Skip navigation
Top 10 ice cream flavors

Ice cream trends: Restaurants go beyond vanilla

Consumers are increasingly hungry for more adventurous flavors in frozen treats

A longtime dessert favorite, ice cream continues to gain popularity among U.S. consumers, pushing frozen treat restaurant operators to think outside the box with more innovative and unusual flavors.

In the year ending April 2012, nearly two billion servings of ice cream were ordered at U.S. foodservice outlets, a figure that was up 2 percent from the same period the year prior, according to The NPD Group’s CREST research. And while an International Dairy Foods Association survey found that tried-and-true vanilla still remains the most popular flavor among consumers, it's no surprise that nontraditional varieties are piquing the interest, and taste buds, of consumers nationwide.

Among restaurants in the frozen treats category — which includes ice cream, yogurt, gelato and Italian ice — unique flavors are a clear trend, according to Jana Mann, director of menu trends for Datassential. After examining a database of more than 4,800 chain and independent restaurants, Mann found nontraditional flavors such as mango, green tea and key lime pie were showing up on more restaurant menus in 2012 than they were the year prior.

Peanut butter topped that list of flavors, which included but is not limited to lemon, peach, pumpkin and watermelon.

Offering flavors outside the traditional realm of chocolate, vanilla and strawberry is a way to appeal to a diverse cross section of consumers, particularly during the summer, operators say.

“Usually the summertime is a great time to showcase [nontraditional flavors],” said Ray Karam, senior tastemaster at Cold Stone Creamery. The Scottsdale, Ariz.-based chain, which has 1,086 U.S. locations according to NRN’s latest Second 100 report, currently offers such unusual flavors as mojito and key lime pie, both on Dataessentials list of growing flavors. Karam says they serve as a great way to generate excitement among the brand’s customers.

“Not only are they good flavors, but they are attention grabbers, drive trial and customers can talk about them and share information with their friends,” he said. “Foodies and experimenters, especially among the younger crowd, want the ‘wow’ factor and can’t wait to try the newest sensation.”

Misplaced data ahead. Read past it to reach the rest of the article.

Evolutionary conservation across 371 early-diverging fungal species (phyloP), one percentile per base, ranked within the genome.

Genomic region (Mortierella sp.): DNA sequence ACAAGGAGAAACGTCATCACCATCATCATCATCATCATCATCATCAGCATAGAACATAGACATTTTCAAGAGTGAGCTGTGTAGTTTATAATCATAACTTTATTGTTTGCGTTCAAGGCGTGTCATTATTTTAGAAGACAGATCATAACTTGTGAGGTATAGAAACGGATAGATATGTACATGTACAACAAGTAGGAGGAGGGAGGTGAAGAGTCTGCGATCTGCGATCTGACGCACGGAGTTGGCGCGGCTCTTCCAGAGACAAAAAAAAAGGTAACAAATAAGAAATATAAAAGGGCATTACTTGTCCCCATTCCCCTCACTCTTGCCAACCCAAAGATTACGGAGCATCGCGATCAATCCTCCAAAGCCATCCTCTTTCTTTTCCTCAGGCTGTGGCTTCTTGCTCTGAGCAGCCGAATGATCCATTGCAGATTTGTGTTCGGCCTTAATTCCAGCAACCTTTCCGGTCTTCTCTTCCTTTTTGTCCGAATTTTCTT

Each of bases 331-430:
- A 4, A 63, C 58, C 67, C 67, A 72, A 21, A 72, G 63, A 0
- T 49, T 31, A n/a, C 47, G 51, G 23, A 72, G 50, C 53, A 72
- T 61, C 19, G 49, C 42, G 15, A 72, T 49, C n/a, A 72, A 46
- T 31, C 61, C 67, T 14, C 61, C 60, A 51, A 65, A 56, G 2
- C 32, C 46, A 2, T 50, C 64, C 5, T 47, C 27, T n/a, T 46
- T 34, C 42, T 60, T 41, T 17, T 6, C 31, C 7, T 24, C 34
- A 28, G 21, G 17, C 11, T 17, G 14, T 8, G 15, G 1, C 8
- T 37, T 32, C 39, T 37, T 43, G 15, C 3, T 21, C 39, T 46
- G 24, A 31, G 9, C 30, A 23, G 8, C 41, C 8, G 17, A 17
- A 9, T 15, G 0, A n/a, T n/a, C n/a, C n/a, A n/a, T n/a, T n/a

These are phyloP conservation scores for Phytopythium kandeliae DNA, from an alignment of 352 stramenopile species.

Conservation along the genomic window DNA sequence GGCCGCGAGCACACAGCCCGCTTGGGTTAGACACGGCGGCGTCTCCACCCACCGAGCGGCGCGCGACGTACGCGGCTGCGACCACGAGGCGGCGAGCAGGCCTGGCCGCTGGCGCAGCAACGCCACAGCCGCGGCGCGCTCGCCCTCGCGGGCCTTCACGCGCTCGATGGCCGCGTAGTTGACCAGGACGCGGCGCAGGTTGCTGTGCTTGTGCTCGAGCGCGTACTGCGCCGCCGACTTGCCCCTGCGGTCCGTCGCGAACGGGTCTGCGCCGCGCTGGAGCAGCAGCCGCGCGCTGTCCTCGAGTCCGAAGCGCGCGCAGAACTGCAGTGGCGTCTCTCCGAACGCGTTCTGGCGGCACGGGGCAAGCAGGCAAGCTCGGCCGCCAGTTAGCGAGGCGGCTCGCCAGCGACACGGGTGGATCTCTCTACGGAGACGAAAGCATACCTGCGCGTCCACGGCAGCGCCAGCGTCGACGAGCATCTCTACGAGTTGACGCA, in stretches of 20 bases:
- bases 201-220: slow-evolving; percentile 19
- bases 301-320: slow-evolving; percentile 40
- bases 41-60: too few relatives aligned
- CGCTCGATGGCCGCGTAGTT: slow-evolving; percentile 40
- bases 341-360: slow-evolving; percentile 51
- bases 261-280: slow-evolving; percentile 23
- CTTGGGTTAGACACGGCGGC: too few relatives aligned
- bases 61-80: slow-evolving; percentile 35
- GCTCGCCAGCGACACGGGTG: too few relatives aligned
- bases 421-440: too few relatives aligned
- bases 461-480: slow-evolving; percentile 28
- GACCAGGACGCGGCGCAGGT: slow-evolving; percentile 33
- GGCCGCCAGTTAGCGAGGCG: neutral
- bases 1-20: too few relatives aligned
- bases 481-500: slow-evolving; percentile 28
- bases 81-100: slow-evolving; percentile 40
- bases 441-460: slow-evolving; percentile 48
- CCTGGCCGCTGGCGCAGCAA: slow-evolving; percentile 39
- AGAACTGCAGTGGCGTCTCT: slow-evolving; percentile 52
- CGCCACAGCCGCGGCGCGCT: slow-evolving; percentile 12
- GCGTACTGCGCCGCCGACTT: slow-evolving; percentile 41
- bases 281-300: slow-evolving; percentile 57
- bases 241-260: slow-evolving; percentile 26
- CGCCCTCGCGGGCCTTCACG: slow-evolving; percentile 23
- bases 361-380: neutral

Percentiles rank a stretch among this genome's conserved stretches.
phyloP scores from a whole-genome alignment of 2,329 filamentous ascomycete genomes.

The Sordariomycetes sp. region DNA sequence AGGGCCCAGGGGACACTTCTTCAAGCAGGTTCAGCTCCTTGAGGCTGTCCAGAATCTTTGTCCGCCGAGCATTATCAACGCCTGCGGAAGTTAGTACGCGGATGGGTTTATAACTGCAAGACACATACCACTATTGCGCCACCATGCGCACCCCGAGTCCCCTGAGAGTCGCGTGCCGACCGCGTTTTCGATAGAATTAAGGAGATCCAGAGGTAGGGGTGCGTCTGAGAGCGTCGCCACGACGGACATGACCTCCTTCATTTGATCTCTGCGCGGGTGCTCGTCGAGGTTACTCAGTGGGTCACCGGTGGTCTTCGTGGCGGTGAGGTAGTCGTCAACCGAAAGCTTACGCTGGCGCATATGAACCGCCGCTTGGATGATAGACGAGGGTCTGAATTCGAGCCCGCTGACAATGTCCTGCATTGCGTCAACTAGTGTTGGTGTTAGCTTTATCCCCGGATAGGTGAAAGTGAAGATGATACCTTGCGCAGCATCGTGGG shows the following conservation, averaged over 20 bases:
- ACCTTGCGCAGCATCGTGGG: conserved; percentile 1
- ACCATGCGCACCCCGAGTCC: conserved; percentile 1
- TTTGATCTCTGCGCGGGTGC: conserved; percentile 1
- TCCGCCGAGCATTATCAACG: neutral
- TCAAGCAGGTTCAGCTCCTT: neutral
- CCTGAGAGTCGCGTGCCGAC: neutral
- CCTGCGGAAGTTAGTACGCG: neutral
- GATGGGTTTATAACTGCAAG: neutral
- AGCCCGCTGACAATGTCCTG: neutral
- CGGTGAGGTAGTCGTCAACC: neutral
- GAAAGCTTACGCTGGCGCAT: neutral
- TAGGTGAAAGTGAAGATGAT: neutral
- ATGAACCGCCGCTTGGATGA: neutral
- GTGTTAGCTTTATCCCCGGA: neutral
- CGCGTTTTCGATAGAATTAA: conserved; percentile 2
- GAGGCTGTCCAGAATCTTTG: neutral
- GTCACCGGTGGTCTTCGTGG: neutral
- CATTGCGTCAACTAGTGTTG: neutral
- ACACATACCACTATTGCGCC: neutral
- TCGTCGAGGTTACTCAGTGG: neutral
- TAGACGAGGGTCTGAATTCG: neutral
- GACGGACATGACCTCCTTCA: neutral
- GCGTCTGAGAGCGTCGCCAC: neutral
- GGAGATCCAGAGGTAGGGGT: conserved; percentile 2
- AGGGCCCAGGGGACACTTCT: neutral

Donna Smith, vice president of marketing for Franklin, Tenn.-based Tasti D-Lite, whose more than 100 flavors currently include trending varieties such as crème brulee, key lime and cotton candy, also says that unique flavors are a good way to target specific areas or demographics.

“Key lime traditionally sells well in Florida and similar states,” Smith said. “In addition, stores that are located close to schools or have a larger representation of children in the area tend to do well with the more kid-friendly flavors like bubble gum and cotton candy.”

But beyond marketing, ice cream is a big business — generating $10 billion in revenue in the U.S. in 2010, according to MarketLine, a business information provider — and restaurants must understand the importance of appealing to tastes beyond the norm.

“[We] recognize that no customers area alike, and that every customer should be able to enjoy their favorite flavor every day and at any time,” Smith said.

Contact Charlie Duerr at [email protected].

Hide comments


  • Allowed HTML tags: <em> <strong> <blockquote> <br> <p>

Plain text

  • No HTML tags allowed.
  • Web page addresses and e-mail addresses turn into links automatically.
  • Lines and paragraphs break automatically.